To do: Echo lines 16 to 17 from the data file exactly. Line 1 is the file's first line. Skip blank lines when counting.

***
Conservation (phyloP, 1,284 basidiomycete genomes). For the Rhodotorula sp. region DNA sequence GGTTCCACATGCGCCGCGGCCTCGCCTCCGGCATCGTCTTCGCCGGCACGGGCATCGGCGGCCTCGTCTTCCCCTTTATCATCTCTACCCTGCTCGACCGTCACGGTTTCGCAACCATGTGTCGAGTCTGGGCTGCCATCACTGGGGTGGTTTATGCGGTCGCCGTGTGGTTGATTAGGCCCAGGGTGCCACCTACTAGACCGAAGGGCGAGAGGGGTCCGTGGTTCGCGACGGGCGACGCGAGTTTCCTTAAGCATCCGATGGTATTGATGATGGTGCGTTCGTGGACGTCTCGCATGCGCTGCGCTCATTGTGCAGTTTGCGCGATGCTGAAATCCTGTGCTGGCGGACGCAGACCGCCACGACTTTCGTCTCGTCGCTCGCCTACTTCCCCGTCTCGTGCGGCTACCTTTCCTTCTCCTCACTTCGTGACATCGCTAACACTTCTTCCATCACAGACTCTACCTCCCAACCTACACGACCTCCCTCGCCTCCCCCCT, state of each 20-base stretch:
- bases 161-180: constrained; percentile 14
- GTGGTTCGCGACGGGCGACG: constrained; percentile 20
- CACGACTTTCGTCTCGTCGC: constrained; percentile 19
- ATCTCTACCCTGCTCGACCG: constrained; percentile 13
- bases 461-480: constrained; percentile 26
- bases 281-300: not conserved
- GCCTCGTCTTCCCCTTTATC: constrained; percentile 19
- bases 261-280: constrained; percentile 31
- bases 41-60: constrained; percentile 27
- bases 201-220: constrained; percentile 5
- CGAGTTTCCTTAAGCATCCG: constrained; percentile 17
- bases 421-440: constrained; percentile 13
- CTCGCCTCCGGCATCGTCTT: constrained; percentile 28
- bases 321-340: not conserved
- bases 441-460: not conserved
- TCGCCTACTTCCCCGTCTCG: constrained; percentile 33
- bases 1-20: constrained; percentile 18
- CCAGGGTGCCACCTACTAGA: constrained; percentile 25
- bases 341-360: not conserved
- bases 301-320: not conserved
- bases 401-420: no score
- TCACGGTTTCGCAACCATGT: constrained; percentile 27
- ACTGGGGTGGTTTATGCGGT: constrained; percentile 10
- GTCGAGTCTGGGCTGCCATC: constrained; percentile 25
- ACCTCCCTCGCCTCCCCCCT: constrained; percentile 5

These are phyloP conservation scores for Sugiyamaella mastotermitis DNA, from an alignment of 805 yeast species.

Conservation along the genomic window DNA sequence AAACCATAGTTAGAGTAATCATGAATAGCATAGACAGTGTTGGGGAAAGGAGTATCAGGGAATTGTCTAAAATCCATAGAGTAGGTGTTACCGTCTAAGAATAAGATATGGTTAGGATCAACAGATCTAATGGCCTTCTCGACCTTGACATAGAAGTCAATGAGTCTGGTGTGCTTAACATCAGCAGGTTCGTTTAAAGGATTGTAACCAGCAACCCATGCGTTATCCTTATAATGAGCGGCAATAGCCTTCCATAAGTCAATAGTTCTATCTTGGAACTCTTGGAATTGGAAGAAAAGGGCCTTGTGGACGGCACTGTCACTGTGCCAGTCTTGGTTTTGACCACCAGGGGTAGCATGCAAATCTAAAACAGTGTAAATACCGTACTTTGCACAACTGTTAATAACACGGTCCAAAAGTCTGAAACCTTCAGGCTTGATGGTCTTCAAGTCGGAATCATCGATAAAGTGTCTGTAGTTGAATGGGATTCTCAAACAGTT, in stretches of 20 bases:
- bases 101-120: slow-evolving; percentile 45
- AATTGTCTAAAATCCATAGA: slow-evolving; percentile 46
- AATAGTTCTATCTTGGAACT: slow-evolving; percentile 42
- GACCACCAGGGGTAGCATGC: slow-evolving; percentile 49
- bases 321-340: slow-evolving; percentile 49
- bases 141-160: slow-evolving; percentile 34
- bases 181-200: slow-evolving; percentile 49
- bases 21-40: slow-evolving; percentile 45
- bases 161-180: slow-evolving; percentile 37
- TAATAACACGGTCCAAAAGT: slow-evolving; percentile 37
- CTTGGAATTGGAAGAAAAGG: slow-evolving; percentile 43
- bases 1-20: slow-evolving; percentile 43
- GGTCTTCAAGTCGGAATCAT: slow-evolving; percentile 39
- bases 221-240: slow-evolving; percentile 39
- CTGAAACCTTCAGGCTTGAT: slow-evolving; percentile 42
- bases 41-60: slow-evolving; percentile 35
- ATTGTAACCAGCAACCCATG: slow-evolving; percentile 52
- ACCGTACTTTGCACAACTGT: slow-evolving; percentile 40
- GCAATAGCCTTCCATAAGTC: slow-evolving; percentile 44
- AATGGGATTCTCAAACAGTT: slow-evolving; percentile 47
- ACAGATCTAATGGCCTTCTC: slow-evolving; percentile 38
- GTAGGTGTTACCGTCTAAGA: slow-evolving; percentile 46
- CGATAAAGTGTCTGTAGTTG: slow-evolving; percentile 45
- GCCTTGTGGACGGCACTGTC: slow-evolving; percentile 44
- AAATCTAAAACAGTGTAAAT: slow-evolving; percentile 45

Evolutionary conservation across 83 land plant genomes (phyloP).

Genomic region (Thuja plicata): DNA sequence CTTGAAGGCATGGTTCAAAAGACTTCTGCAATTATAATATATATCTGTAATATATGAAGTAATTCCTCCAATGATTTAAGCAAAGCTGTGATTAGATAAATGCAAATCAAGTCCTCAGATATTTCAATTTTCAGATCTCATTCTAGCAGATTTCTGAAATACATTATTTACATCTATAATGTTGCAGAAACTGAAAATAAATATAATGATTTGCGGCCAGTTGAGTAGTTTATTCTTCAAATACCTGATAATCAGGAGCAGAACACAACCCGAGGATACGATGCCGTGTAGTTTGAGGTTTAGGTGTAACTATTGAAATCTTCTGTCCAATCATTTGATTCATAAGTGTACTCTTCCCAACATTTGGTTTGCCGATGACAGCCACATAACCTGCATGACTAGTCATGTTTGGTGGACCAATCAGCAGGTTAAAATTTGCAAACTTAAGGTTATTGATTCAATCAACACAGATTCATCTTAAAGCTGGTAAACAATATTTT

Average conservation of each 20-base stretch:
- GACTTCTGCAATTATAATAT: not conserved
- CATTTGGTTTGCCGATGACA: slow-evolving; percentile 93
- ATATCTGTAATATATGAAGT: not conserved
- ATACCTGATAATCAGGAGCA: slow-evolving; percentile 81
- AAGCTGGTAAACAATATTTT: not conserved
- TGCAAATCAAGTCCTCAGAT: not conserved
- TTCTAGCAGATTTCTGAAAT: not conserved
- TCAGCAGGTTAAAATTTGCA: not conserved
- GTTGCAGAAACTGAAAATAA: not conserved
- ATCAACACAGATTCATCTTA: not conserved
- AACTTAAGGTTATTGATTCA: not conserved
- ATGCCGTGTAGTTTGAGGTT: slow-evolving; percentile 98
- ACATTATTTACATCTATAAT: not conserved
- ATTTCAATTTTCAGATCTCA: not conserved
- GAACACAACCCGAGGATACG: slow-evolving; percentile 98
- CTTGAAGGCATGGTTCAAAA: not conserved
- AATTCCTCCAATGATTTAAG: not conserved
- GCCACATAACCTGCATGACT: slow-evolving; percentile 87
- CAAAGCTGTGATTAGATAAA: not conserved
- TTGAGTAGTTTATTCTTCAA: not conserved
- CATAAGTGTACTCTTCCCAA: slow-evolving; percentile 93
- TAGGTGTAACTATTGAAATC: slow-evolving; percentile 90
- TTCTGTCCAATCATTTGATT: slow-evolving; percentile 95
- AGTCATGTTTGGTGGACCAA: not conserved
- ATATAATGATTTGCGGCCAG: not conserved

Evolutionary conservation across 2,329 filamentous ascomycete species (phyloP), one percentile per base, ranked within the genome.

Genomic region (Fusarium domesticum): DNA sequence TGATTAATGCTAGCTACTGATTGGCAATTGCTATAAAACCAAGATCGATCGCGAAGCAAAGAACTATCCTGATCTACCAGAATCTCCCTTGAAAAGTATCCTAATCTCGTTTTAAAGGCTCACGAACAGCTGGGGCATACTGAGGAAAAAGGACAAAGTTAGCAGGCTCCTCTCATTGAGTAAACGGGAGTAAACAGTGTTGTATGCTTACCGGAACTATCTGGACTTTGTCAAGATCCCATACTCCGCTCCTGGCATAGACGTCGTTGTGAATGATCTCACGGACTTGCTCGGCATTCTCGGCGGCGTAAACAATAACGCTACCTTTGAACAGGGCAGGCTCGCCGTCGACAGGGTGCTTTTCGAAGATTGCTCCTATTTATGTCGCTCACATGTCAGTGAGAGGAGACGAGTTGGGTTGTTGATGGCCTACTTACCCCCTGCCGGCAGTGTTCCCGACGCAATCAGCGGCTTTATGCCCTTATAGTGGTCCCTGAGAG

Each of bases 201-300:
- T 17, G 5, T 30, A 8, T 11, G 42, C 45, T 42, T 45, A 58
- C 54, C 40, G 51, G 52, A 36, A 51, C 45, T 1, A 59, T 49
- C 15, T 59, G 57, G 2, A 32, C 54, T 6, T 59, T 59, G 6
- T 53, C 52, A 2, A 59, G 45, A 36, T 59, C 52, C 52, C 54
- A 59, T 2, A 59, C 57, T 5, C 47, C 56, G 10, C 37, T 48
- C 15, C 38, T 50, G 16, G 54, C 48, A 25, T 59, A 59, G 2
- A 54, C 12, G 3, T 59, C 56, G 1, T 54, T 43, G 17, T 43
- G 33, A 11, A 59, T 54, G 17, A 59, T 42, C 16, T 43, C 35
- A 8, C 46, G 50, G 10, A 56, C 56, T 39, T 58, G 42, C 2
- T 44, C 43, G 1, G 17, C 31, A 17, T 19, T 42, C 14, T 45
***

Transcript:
- bases 441-460: not conserved
- TCGCCTACTTCCCCGTCTCG: constrained; percentile 33